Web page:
Others joined the conversation with their philosophies; some were similar and others vastly different. I definitely understand that there is more than one way to skin a cat. The consensus was that whatever you chose, it is less about WHAT you chose as it is that the players BUY IN to what you have chosen.
It got me thinking about what I want to accomplish on defense. I gathered up my notes from past seasons, notes from clinics I've attended, and contacted many of my coaching colleagues. I've compiled a checklist of common threads. These are things that can be adapted to whatever style you employ. Below that, is a little teaching tool I picked up from my time with Kevin Eastman that we used at practice every day.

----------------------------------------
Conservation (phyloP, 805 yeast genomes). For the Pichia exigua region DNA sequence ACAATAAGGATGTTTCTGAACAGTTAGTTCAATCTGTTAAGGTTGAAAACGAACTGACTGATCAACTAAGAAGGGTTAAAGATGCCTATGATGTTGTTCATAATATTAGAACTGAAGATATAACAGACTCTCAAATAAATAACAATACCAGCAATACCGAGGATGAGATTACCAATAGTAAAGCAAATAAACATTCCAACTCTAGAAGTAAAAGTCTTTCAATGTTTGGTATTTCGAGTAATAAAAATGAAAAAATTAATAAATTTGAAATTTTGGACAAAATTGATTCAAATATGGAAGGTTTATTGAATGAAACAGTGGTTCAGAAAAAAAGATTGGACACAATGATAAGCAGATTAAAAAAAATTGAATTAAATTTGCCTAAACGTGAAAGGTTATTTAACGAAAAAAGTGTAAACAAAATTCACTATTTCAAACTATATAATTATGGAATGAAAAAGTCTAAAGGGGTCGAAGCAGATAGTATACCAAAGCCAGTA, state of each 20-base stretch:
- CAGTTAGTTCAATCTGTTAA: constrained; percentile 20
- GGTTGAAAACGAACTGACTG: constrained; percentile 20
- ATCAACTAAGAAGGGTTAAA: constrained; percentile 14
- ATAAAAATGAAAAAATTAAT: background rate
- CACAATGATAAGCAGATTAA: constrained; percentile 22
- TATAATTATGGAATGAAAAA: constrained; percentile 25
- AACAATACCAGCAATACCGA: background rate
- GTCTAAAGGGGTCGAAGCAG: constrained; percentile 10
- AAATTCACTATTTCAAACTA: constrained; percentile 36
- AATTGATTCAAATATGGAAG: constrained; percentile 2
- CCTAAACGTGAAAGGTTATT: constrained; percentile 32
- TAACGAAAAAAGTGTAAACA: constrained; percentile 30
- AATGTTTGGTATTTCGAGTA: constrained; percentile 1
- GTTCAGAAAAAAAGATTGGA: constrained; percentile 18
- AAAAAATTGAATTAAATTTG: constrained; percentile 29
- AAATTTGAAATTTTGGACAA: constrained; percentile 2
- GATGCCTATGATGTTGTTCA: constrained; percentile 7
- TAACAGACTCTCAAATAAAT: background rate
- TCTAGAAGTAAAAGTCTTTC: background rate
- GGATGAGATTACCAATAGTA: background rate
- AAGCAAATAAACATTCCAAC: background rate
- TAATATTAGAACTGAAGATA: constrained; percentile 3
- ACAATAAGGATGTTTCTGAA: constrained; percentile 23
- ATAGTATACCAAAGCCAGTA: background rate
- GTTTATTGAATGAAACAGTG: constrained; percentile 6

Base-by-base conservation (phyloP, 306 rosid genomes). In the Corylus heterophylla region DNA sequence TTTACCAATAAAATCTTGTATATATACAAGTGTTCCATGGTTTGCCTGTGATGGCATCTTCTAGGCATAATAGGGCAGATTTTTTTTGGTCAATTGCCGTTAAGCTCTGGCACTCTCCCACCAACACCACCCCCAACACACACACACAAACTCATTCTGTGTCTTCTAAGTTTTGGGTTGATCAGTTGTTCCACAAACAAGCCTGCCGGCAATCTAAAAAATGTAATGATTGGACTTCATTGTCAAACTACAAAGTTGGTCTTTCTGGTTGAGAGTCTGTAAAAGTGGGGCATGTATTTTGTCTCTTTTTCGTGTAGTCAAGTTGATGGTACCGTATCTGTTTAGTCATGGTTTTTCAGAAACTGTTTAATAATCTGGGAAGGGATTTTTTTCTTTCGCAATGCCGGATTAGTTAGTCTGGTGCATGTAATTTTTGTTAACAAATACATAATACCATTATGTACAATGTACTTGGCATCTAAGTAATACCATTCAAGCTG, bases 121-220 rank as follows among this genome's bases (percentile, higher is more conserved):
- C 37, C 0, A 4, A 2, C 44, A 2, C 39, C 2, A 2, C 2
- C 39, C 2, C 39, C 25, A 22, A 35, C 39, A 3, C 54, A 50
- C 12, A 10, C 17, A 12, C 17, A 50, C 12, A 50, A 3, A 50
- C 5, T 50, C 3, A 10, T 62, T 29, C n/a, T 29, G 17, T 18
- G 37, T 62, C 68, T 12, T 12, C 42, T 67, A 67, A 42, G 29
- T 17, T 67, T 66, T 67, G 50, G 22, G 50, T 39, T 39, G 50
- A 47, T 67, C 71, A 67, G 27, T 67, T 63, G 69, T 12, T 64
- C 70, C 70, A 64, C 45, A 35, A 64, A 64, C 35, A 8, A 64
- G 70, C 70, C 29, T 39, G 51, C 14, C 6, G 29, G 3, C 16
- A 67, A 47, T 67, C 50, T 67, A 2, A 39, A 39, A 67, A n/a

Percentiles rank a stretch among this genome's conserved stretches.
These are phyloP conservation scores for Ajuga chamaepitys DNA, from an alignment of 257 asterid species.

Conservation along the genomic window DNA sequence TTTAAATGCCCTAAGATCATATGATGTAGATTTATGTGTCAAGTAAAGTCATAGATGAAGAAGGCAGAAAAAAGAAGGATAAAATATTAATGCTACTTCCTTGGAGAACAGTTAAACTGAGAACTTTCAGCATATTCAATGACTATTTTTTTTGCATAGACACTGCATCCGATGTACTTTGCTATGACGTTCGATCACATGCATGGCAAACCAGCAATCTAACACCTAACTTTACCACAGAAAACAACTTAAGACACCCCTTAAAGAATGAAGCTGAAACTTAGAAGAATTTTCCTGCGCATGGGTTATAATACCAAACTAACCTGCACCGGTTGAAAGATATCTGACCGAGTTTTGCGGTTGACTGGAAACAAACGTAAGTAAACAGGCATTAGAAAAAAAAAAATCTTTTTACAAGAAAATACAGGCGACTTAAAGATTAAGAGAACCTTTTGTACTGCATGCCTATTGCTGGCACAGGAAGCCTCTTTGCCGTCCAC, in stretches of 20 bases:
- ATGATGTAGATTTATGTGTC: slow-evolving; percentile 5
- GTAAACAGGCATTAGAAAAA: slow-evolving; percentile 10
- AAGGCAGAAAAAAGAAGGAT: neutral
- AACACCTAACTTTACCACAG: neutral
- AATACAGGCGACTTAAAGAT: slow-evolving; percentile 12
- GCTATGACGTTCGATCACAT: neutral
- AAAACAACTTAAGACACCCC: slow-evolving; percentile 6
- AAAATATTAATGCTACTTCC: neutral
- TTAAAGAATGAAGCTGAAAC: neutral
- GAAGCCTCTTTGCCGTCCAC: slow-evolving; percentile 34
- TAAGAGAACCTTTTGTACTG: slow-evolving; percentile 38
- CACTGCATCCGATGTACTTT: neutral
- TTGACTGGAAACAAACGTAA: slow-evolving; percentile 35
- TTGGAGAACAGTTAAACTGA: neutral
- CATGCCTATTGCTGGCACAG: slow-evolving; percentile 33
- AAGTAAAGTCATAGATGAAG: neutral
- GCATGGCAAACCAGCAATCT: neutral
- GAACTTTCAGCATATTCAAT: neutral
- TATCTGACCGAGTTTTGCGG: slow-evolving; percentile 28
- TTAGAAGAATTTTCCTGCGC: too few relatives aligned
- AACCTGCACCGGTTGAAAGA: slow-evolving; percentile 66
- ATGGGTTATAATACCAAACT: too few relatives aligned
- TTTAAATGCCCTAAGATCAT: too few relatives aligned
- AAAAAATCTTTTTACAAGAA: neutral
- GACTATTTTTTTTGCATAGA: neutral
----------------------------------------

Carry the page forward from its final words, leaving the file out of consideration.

1. Take opponent out of their comfort zone.
2. Allow only one shot per possession. Must have maximum concentration and emphasis on block out.
3. Make that one shot as difficult as possible. Contest all shots. Force opponents out of comfortable shooting areas; make them take shots they don't like to take. No easy shots: high percentage first shots, fast breaks, and second shots.
4. Keep the defense out of areas they would like to occupy. Force them to play option basketball. Occupy their spots before they can get there.
5. Always play 5-on-3 or better. Help defensive positions are extremely important. Discourage penetration before they can think about penetrating. Always think "early help".
6. If they score, it is off the dribble on a contested shot. No open look jumpers. No easy baskets.
Force to the Tape1